The UX of Product Management

What is the difference between User Experience Design and Product Management?  Additionally, should product management come out of the marketing department or the engineering department?  This issues are coming to the fore recently at work as we start to mature our process and organization.

I have seen it both ways. Both ways are bad.  Reporting to marketing leads to a disconnect with the engineering realities.  Reporting to engineering results in a disconnect to real people and real users.  Both ways lead to conflict between engineering and marketing.  And where is the design department?  We are stuck reporting up to one group or the other, neither of which understands why we exist.  Both seem to think we are supposed to make it look pretty.  “Design is the way things work, not how they look.” – Jobs

My personal feeling is that product management should report to neither department.  It should be its own thing.  It should empower the engineering department and the marketing department at the same time.  The marketing department represents the ideal world.  They should ask for the sun, the stars and the moon.  The engineering department represents the reality of production.  What can be handled in what amount of time?  They need details and specifics.  Marketing should not be forced to provide those details.  They should be blue sky.  Engineers should not be told they can not have details, that is just unfair.

By having the product management department as an independent group, then it is the function of that group to interpret the dreams of the marketin/business people and turn it into the details and reality of the engineers.  I described this exact thing to the Intuit CEO, Steve Bennett as a UX conference.  He didn’t get it, but I tried.  It is the role of the designer to understand both worlds and produce the bridge between them.

It is an exciting time for me, as I try to help bring about this and see if it works as well as I imagine.

2 Replies to “The UX of Product Management”

  1. There was an ajaxian article with a report from a conference with a similar message, though much more text: http://ajaxian.com/archives/interaction08-ixds-in-savannah-alan-cooper

    The situation here doesn’t quite fit any of those pictures. The people who are supposed to picture the blue sky are all former engineers, not marketing people by trade. Sometimes it looks like I’m the only one who cares about interaction design. I try to get the other developers to learn that, too, because there is noone who could do that really well.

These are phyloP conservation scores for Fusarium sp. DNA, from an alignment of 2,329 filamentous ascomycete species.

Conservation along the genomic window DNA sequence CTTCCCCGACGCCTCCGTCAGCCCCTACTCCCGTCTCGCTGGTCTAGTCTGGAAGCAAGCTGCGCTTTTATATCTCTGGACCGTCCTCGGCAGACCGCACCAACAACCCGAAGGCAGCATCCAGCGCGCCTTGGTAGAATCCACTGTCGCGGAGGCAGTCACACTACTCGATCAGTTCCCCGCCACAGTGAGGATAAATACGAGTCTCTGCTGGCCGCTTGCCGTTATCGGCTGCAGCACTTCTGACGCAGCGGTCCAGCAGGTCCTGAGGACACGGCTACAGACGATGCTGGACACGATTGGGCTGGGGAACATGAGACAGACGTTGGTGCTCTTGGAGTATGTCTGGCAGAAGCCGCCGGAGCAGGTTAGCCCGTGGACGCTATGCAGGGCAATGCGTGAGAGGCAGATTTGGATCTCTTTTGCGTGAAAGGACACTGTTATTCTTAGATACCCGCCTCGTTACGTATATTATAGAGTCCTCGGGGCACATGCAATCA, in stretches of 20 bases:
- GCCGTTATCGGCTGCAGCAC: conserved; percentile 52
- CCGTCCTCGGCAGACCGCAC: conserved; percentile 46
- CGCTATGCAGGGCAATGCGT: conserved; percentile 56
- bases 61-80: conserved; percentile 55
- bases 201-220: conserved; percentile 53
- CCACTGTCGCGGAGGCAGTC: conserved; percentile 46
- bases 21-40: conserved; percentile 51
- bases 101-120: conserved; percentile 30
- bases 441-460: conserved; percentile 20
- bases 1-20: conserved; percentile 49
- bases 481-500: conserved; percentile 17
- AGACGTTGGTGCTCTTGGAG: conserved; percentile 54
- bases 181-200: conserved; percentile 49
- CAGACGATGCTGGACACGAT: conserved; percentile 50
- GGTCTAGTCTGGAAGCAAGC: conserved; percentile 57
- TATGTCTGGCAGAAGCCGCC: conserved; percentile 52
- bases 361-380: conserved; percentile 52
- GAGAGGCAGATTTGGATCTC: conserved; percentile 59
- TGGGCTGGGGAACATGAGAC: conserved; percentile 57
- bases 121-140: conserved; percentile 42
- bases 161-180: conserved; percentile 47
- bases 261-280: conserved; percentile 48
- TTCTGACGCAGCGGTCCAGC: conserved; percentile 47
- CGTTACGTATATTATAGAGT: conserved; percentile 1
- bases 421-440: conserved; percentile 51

Of course results could be much better if someone who is trained to design interactions would be on the team. I wonder if we should try to hire someone who could do that, though I currently don’t even know what the equivalent to “interaction designer” would be in german.

  2. It’s actually really hard to hire Product Mangers, precisely because they need to have a solid footing in engineering as well as business and marketing, and that’s a difficult balance to hit correctly. PMs tend to end up in marketing because product management and product marketing have a lot of overlap, and in the “many hats” environment of a startup it’s very common to have a PM doing both product management as well as product marketing. Not everyone does things that way — Google, for example, likes to have PMs with a more technical focus — but it’s more usual for them to be in or closely allied to marketing.

    All this is complicated by the fact that in many early-stage startups, generally one of the founders is very closely involved in creating and driving the vision for the product. When that’s the case, the “Product Manger” can become more a person whose task is to create the supplemental materials to flesh out the executive’s vision, project manage the process, and do other process-focused tasks that the founder doesn’t have time for anymore, than the actual owner of the product roadmap. And that’s completely understandable — it’s the founder’s “baby” and s/he can find it difficult to let go and trust someone else with that job.

    Often, this situation doesn’t start to change until a company has grown to the point where it has multiple products or lines of business. At that point, a standalone product management group to drive product development becomes much more practical.

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